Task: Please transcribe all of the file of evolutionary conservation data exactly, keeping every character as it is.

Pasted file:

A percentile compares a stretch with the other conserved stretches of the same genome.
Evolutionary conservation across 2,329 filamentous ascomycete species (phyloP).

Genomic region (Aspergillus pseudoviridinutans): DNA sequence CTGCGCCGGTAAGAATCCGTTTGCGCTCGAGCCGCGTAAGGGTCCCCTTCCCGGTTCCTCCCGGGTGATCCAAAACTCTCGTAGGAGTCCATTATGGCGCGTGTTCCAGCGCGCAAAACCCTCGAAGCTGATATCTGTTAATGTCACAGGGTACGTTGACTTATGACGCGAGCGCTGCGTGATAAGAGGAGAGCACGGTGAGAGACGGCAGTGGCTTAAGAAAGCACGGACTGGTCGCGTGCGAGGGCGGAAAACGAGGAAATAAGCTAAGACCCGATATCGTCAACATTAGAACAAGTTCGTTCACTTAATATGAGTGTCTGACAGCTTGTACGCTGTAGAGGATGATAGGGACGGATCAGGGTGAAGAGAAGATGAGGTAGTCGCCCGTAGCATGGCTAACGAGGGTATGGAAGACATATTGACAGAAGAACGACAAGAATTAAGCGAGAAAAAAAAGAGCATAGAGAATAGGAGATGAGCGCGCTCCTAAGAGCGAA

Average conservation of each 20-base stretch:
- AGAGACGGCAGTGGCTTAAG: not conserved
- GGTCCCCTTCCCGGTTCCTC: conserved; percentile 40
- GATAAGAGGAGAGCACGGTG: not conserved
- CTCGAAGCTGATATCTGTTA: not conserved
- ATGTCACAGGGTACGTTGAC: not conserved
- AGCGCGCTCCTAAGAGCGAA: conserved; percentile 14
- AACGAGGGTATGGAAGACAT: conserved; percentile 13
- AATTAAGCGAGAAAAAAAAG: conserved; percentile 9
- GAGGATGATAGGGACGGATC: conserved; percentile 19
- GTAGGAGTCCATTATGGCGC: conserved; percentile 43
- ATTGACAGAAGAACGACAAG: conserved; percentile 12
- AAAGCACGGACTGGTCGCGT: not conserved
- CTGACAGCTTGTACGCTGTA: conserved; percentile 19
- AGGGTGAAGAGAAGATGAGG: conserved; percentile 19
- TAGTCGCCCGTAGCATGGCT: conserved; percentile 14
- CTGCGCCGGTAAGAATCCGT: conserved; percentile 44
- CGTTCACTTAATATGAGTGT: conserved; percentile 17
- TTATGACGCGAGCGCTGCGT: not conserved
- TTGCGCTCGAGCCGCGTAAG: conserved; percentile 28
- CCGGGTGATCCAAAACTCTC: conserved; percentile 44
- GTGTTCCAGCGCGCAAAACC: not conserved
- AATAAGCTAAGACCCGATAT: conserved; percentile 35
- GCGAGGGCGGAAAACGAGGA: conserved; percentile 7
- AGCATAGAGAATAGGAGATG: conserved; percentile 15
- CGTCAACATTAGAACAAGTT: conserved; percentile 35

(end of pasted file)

A percentile compares a stretch with the other conserved stretches of the same genome.
Evolutionary conservation across 2,329 filamentous ascomycete species (phyloP).

Genomic region (Aspergillus pseudoviridinutans): DNA sequence CTGCGCCGGTAAGAATCCGTTTGCGCTCGAGCCGCGTAAGGGTCCCCTTCCCGGTTCCTCCCGGGTGATCCAAAACTCTCGTAGGAGTCCATTATGGCGCGTGTTCCAGCGCGCAAAACCCTCGAAGCTGATATCTGTTAATGTCACAGGGTACGTTGACTTATGACGCGAGCGCTGCGTGATAAGAGGAGAGCACGGTGAGAGACGGCAGTGGCTTAAGAAAGCACGGACTGGTCGCGTGCGAGGGCGGAAAACGAGGAAATAAGCTAAGACCCGATATCGTCAACATTAGAACAAGTTCGTTCACTTAATATGAGTGTCTGACAGCTTGTACGCTGTAGAGGATGATAGGGACGGATCAGGGTGAAGAGAAGATGAGGTAGTCGCCCGTAGCATGGCTAACGAGGGTATGGAAGACATATTGACAGAAGAACGACAAGAATTAAGCGAGAAAAAAAAGAGCATAGAGAATAGGAGATGAGCGCGCTCCTAAGAGCGAA

Average conservation of each 20-base stretch:
- AGAGACGGCAGTGGCTTAAG: not conserved
- GGTCCCCTTCCCGGTTCCTC: conserved; percentile 40
- GATAAGAGGAGAGCACGGTG: not conserved
- CTCGAAGCTGATATCTGTTA: not conserved
- ATGTCACAGGGTACGTTGAC: not conserved
- AGCGCGCTCCTAAGAGCGAA: conserved; percentile 14
- AACGAGGGTATGGAAGACAT: conserved; percentile 13
- AATTAAGCGAGAAAAAAAAG: conserved; percentile 9
- GAGGATGATAGGGACGGATC: conserved; percentile 19
- GTAGGAGTCCATTATGGCGC: conserved; percentile 43
- ATTGACAGAAGAACGACAAG: conserved; percentile 12
- AAAGCACGGACTGGTCGCGT: not conserved
- CTGACAGCTTGTACGCTGTA: conserved; percentile 19
- AGGGTGAAGAGAAGATGAGG: conserved; percentile 19
- TAGTCGCCCGTAGCATGGCT: conserved; percentile 14
- CTGCGCCGGTAAGAATCCGT: conserved; percentile 44
- CGTTCACTTAATATGAGTGT: conserved; percentile 17
- TTATGACGCGAGCGCTGCGT: not conserved
- TTGCGCTCGAGCCGCGTAAG: conserved; percentile 28
- CCGGGTGATCCAAAACTCTC: conserved; percentile 44
- GTGTTCCAGCGCGCAAAACC: not conserved
- AATAAGCTAAGACCCGATAT: conserved; percentile 35
- GCGAGGGCGGAAAACGAGGA: conserved; percentile 7
- AGCATAGAGAATAGGAGATG: conserved; percentile 15
- CGTCAACATTAGAACAAGTT: conserved; percentile 35